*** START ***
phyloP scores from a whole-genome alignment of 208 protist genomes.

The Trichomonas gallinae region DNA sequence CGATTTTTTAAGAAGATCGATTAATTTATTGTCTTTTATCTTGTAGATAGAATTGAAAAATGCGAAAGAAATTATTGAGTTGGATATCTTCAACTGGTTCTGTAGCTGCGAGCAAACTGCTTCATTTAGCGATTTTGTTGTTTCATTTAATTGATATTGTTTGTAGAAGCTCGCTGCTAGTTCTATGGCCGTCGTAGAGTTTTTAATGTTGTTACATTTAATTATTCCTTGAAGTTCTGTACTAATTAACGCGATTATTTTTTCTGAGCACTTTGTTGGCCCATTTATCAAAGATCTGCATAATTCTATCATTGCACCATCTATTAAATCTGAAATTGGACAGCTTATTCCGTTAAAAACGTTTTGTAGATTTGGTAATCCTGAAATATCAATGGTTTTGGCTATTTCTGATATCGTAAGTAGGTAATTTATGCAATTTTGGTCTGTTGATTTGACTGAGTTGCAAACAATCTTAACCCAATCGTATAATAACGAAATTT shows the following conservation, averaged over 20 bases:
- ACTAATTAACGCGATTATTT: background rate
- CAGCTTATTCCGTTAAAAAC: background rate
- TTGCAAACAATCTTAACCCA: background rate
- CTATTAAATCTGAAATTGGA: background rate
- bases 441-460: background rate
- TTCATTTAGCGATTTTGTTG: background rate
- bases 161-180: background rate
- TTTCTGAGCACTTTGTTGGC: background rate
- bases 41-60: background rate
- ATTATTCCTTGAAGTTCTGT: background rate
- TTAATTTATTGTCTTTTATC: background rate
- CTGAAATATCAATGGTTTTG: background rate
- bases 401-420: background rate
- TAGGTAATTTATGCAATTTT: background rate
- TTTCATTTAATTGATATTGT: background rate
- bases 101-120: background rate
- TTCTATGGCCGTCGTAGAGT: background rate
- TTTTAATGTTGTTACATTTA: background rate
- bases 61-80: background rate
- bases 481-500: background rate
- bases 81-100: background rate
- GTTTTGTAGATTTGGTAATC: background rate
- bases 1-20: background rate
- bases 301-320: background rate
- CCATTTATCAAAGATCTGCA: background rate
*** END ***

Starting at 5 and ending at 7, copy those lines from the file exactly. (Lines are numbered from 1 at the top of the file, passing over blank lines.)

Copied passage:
- TTGCAAACAATCTTAACCCA: background rate
- CTATTAAATCTGAAATTGGA: background rate
- bases 441-460: background rate